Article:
President Trump cited an “unusual and extraordinary threat” to U.S. national security as he acted Friday to maintain long-standing economic restrictions on North Korea, including the freezing of any assets in the United States.
The official declaration, contained in a notice to Congress, came despite Trump’s assertion this month that his historic summit with North Korean leader Kim Jong Un ended the North’s nuclear weapons threat.
“Sleep well tonight!” Trump tweeted June 13, the day after he and Kim met in Singapore.
Harsh economic restrictions will continue for one year under the order Trump signed Friday. The paperwork keeps in place restrictions first imposed a decade ago by President George W. Bush. The ban on the transfer of any U.S. assets by North Korea’s leaders or its ruling party has been extended or expanded several times by both President Barack Obama and Trump himself in response to North Korean missile tests and other actions.
“The existence and risk of proliferation of weapons-usable fissile material on the Korean Peninsula [and] the actions and policies of the Government of North Korea . . . continue to constitute an unusual and extraordinary threat to the national security, foreign policy, and economy of the United States,” Trump wrote Friday.
The action was pro forma, but notable for the stern tone and list of accusations against North Korea just 10 days after the warm meeting between Trump and Kim. Trump said after the summit that he believed Kim was serious about giving up nuclear weapons and transforming his stunted economy.
“Just landed - a long trip, but everybody can now feel much safer than the day I took office,” Trump wrote on Twitter on June 13. “There is no longer a Nuclear Threat from North Korea.”
“Before taking office people were assuming that we were going to War with North Korea,” he added. “President Obama said that North Korea was our biggest and most dangerous problem. No longer - sleep well tonight!”
The confident, optimistic language marked a complete reversal from Trump’s criticism of Kim as “Little Rocket Man” and his threats last year to deliver “fire and fury” to North Korea if necessary. The insults and nuclear brinkmanship alarmed other world leaders, who feared war and a new nuclear arms race.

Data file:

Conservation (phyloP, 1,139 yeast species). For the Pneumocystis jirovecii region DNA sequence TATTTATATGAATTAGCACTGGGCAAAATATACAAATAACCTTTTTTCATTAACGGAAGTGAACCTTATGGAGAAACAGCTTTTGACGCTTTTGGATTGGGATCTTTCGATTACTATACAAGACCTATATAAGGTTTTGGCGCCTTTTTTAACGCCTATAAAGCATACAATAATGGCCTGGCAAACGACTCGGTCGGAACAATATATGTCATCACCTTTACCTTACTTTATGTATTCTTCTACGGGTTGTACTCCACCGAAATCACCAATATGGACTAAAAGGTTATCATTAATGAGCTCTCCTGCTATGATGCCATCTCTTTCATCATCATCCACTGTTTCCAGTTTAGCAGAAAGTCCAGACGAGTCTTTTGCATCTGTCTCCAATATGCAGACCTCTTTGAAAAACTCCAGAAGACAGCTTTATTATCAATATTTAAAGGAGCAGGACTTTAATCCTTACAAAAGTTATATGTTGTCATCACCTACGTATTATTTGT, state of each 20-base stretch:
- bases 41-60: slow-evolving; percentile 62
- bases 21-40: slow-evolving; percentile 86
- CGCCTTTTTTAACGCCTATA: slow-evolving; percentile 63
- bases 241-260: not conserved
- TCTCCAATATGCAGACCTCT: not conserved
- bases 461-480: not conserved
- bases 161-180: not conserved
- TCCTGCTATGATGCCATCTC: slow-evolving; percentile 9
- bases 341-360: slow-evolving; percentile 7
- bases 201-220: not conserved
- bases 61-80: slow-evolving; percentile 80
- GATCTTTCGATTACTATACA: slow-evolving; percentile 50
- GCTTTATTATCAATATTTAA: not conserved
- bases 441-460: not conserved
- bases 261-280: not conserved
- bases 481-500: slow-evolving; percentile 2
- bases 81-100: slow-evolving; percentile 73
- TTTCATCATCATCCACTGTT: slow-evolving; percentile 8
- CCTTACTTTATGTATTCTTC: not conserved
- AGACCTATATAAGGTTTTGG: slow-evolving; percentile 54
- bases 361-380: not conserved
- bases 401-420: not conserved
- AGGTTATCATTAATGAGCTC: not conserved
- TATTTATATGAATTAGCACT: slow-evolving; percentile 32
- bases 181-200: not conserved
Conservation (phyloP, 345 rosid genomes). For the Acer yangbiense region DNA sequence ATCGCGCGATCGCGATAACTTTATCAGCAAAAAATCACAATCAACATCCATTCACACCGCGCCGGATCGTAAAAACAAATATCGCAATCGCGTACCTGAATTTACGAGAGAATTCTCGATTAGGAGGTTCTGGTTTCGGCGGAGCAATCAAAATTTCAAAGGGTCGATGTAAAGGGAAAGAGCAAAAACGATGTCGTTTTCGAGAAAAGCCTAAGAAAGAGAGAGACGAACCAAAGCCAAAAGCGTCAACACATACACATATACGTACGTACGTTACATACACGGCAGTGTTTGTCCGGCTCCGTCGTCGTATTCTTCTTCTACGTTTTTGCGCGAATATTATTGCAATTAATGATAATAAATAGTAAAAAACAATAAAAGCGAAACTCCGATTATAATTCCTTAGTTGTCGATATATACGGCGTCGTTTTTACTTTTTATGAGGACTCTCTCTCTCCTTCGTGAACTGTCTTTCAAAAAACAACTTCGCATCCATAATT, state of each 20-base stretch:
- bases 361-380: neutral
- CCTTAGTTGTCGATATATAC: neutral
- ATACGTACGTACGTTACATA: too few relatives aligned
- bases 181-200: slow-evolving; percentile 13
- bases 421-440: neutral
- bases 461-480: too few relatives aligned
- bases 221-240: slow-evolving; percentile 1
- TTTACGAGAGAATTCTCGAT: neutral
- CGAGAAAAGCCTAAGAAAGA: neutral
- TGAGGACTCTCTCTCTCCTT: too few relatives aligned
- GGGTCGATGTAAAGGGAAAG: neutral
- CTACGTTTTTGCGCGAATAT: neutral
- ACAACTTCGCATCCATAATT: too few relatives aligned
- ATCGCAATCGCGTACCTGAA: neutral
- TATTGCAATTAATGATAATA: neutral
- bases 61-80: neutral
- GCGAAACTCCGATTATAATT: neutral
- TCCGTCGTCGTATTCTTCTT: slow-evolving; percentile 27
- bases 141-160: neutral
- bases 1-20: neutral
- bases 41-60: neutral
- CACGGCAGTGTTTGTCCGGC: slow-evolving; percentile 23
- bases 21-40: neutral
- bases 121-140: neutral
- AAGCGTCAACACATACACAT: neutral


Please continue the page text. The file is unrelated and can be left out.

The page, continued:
Trump’s decision to cancel joint U.S.-South Korean military exercises drew strong criticism from Senate Armed Services Committee Chairman John McCain (R-Ariz.), who called it a concession.
“It is North Korea — through its nuclear and missile programs, aggressive behavior, and egregious human rights violations — that poses the greatest threat to peace,” McCain said in a statement. “And until North Korea takes concrete steps to change that, no concessions should be made, and the sanctions must continue.”
On Friday, the Pentagon said the United States and South Korea have agreed to indefinitely suspend two Korean Marine Exchange Program training exercises. Spokeswoman Dana White said these would be in addition to the Freedom Guardian exercise scheduled for August that was suspended earlier this week.
The national emergency that Trump extended allows the government to forbid North Korean leaders from selling or otherwise using any assets they may hold in the United States. It is separate from U.S. sanctions related to North Korean human rights abuses and a long list of international penalties imposed over Pyongyang’s nuclear and ballistic missile testing.
Trump and Secretary of State Mike Pompeo have said all U.S. sanctions will remain in force for now. Some could be lifted as negotiations progress.
North Korean state media has described a step-by-step diplomatic process and said Trump agreed to “lift sanctions” as relations improve.